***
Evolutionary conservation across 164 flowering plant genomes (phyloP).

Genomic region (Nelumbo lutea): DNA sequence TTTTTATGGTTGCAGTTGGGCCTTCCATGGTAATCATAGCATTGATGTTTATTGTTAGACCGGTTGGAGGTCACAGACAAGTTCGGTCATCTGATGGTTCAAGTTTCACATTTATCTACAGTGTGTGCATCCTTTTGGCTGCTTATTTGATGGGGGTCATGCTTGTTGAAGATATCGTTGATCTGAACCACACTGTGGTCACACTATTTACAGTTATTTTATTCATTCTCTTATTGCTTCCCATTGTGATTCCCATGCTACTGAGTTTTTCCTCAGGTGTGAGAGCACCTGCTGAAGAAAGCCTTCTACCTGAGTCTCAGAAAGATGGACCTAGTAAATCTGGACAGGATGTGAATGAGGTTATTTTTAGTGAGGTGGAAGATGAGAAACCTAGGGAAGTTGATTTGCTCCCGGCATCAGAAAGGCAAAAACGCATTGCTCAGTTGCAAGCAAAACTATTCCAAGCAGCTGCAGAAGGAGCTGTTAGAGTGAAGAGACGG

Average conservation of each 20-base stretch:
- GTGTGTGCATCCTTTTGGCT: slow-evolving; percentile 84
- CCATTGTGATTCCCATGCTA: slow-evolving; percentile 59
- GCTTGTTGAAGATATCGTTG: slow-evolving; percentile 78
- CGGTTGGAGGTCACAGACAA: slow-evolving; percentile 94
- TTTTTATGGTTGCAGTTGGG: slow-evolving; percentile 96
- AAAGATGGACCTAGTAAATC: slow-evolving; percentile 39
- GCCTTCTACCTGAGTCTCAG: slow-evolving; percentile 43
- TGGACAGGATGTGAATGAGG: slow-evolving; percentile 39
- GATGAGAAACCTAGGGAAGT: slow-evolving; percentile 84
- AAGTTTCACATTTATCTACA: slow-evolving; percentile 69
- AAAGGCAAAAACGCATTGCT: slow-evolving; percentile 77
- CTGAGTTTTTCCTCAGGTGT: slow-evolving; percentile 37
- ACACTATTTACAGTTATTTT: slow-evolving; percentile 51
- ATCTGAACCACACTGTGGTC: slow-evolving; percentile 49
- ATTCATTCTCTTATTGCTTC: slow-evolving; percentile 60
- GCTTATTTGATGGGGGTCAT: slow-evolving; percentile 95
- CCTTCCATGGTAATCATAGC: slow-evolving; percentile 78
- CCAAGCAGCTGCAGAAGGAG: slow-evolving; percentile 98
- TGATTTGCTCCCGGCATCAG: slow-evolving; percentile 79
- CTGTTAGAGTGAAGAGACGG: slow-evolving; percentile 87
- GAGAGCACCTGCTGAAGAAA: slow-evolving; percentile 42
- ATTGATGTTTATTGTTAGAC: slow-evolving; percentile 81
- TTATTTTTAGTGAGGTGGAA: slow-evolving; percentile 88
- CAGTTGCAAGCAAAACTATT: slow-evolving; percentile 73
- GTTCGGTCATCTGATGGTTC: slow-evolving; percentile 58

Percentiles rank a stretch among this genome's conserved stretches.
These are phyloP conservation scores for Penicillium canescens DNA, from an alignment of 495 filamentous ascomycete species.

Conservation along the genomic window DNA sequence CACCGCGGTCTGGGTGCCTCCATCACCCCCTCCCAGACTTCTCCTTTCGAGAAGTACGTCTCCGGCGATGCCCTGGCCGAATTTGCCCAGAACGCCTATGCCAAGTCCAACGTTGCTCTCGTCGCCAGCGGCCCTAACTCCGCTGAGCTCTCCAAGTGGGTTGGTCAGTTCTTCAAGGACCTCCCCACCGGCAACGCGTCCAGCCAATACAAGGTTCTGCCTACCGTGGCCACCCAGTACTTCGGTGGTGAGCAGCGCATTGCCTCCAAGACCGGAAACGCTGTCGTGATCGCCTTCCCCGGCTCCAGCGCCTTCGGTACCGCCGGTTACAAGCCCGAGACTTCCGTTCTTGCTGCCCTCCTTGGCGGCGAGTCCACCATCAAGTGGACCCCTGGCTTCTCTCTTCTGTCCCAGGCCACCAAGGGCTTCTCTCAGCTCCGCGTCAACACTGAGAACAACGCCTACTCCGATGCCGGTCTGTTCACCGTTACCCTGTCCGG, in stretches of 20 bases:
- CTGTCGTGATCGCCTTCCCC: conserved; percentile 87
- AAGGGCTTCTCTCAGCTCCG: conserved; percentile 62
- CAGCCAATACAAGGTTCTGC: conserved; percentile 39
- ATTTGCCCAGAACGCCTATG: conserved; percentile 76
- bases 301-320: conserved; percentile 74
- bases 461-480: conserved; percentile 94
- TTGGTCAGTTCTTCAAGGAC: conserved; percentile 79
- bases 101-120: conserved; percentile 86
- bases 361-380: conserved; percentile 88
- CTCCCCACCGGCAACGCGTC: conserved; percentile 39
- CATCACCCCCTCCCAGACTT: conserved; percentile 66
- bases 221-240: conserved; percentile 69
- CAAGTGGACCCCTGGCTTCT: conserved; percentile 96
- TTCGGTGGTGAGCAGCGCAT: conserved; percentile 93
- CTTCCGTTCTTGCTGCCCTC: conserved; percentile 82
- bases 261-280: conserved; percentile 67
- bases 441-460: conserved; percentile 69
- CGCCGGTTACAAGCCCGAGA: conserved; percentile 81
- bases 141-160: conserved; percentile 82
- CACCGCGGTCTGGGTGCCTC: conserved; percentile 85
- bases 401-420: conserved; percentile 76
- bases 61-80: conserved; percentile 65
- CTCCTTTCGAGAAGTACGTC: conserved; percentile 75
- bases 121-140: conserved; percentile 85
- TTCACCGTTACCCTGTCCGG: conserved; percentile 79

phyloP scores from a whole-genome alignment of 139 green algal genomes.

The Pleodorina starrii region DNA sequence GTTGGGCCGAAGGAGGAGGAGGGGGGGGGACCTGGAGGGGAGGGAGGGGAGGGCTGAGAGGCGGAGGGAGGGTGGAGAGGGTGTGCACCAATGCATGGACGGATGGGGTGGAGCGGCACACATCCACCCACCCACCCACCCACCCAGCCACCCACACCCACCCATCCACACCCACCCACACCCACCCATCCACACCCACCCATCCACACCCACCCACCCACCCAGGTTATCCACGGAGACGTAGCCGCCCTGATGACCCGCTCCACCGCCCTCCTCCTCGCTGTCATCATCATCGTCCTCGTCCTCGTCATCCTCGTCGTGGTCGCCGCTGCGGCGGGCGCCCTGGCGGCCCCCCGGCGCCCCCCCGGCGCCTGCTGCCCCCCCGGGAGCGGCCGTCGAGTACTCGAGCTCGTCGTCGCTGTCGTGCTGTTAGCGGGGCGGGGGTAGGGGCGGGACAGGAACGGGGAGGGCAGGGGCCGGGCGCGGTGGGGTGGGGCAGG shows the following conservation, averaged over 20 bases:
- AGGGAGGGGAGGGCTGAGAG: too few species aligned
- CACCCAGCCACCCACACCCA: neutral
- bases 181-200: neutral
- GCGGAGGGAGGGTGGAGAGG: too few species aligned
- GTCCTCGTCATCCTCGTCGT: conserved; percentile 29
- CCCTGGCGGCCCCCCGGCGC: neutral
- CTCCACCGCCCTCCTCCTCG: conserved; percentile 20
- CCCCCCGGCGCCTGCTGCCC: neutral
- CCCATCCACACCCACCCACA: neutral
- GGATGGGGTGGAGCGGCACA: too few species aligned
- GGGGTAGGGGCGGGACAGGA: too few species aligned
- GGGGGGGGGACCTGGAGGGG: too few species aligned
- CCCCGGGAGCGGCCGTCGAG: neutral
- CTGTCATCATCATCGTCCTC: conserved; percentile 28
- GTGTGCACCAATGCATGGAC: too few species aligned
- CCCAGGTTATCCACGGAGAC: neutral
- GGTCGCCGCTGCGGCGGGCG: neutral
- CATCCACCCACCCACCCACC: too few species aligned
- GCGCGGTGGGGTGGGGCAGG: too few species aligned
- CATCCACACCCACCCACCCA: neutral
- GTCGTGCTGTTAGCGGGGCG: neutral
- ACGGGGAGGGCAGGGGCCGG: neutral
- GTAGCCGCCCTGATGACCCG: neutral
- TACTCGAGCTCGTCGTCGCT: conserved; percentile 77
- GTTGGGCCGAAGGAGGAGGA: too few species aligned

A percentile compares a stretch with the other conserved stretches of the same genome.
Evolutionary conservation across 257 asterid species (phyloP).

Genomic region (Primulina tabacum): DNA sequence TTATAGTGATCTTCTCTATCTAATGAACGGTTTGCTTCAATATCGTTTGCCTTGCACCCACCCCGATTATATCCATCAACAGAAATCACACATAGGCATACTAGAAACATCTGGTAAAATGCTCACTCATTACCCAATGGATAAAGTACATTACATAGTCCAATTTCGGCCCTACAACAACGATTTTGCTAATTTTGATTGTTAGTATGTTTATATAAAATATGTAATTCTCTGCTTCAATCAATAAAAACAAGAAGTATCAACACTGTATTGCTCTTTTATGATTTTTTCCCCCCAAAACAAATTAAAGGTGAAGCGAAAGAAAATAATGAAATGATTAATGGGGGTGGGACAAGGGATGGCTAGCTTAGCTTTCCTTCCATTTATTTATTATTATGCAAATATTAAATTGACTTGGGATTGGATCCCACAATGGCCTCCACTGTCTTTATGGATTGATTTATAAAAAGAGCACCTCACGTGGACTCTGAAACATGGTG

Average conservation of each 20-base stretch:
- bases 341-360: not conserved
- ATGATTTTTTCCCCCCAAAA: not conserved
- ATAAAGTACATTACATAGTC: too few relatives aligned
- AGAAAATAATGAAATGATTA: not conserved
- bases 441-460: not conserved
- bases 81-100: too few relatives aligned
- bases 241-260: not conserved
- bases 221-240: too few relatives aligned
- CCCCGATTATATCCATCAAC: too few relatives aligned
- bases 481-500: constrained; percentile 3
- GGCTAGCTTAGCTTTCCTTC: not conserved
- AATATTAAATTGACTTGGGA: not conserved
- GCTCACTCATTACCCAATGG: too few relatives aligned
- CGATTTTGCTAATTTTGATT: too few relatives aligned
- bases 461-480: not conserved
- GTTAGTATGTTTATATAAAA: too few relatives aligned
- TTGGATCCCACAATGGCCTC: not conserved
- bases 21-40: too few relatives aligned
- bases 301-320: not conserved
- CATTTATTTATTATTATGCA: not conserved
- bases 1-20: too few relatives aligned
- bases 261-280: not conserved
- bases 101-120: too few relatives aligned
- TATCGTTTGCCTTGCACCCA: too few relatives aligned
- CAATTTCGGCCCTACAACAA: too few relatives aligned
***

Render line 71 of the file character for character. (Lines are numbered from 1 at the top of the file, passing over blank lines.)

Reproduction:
- CCCCGGGAGCGGCCGTCGAG: neutral